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Today's Stichomancy for Scarlett Johansson

The first excerpt represents the element of Air. It speaks of mental influences and the process of thought, and is drawn from The Duchess of Padua by Oscar Wilde:

That like a raven, or the midnight owl, Com'st with this awful message from the grave?

MORANZONE

I am known here as the Count Moranzone, Lord of a barren castle on a rock, With a few acres of unkindly land And six not thrifty servants. But I was one Of Parma's noblest princes; more than that, I was your father's friend.

GUIDO

[clasping his hand] Tell me of him.

The second excerpt represents the element of Fire. It speaks of emotional influences and base passions, and is drawn from Charmides by Plato:

critics, to whom I refer, proceed chiefly on grounds of internal evidence; they appear to me to lay too much stress on the variety of doctrine and style, which must be equally acknowledged as a fact, even in the Dialogues regarded by Schaarschmidt as genuine, e.g. in the Phaedrus, or Symposium, when compared with the Laws. He who admits works so different in style and matter to have been the composition of the same author, need have no difficulty in admitting the Sophist or the Politicus. (The negative argument adduced by the same school of critics, which is based on the silence of Aristotle, is not worthy of much consideration. For why should Aristotle, because he has quoted several Dialogues of Plato, have quoted them all? Something must be allowed to chance, and to the nature of the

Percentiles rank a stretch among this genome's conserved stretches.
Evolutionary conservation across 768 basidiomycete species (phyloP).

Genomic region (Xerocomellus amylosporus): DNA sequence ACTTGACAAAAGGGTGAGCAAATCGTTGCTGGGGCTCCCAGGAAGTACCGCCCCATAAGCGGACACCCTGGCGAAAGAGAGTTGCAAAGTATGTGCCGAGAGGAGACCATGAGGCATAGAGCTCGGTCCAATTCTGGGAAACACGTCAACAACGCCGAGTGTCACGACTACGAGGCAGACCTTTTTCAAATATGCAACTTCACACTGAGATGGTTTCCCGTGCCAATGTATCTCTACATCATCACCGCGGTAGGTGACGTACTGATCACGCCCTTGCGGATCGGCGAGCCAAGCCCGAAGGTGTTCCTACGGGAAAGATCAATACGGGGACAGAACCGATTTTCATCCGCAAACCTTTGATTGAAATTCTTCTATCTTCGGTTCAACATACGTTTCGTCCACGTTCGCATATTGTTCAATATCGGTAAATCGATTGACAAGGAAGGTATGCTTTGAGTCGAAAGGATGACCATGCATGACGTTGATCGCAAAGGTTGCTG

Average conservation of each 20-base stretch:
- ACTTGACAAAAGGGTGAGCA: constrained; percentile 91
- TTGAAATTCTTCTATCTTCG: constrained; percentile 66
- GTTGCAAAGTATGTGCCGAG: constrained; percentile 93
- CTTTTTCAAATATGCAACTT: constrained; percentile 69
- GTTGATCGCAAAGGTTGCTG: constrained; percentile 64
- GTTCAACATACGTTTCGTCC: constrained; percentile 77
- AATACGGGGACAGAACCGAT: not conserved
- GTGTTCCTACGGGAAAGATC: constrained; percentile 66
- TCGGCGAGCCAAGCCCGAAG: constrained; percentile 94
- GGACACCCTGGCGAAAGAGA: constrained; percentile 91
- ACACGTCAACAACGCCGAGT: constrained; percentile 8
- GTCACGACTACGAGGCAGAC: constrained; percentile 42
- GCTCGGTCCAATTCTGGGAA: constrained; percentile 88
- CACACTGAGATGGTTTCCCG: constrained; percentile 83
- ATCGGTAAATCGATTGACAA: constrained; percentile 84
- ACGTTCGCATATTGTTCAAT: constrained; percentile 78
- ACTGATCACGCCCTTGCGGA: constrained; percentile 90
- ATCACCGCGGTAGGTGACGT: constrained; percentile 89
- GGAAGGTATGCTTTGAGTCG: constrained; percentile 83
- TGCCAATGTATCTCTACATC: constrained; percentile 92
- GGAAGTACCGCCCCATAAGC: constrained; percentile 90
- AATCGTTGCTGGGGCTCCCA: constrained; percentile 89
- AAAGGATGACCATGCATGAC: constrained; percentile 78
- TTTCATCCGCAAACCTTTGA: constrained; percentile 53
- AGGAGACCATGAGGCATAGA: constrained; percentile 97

The third excerpt represents the element of Water. It speaks of pure spiritual influences and feelings of love, and is drawn from Barlaam and Ioasaph by St. John of Damascus:

the king's son and his fellows, and on them was fulfilled the proverb, "Gazelle against lion." The one made the most High his house of defence, and his hope was under the shadow of his wings; while the others trusted in the princes of this world, who are made of none effect, and in the ruler of the darkness of this world, to whom they have subjected themselves miserably and wretchedly.

Now came on Nachor, in the disguise of Barlaam; and the king's side were like to reach their goal; but, once again, very different was the ordering of the wise providence of God. When all the company was come, thus spake the king to his orators and

The fourth excerpt represents the element of Earth. It speaks of physical influences and the impact of the unseen on the visible world, and is drawn from Moby Dick by Herman Melville:

slews me round. 'What are you 'bout?' says he. Slid! man, but I was frightened. Such a phiz! But, somehow, next moment I was over the fright. 'What am I about?' says I at last. 'And what business is that of yours, I should like to know, Mr. Humpback? Do YOU want a kick?' By the lord, Flask, I had no sooner said that, than he turned round his stern to me, bent over, and dragging up a lot of seaweed he had for a clout--what do you think, I saw?--why thunder alive, man, his stern was stuck full of marlinspikes, with the points out. Says I, on second thoughts, 'I guess I won't kick you, old fellow.' 'Wise Stubb,' said he, 'wise Stubb;' and kept muttering it all the time, a sort of eating of his own gums like a chimney hag. Seeing he wasn't


Moby Dick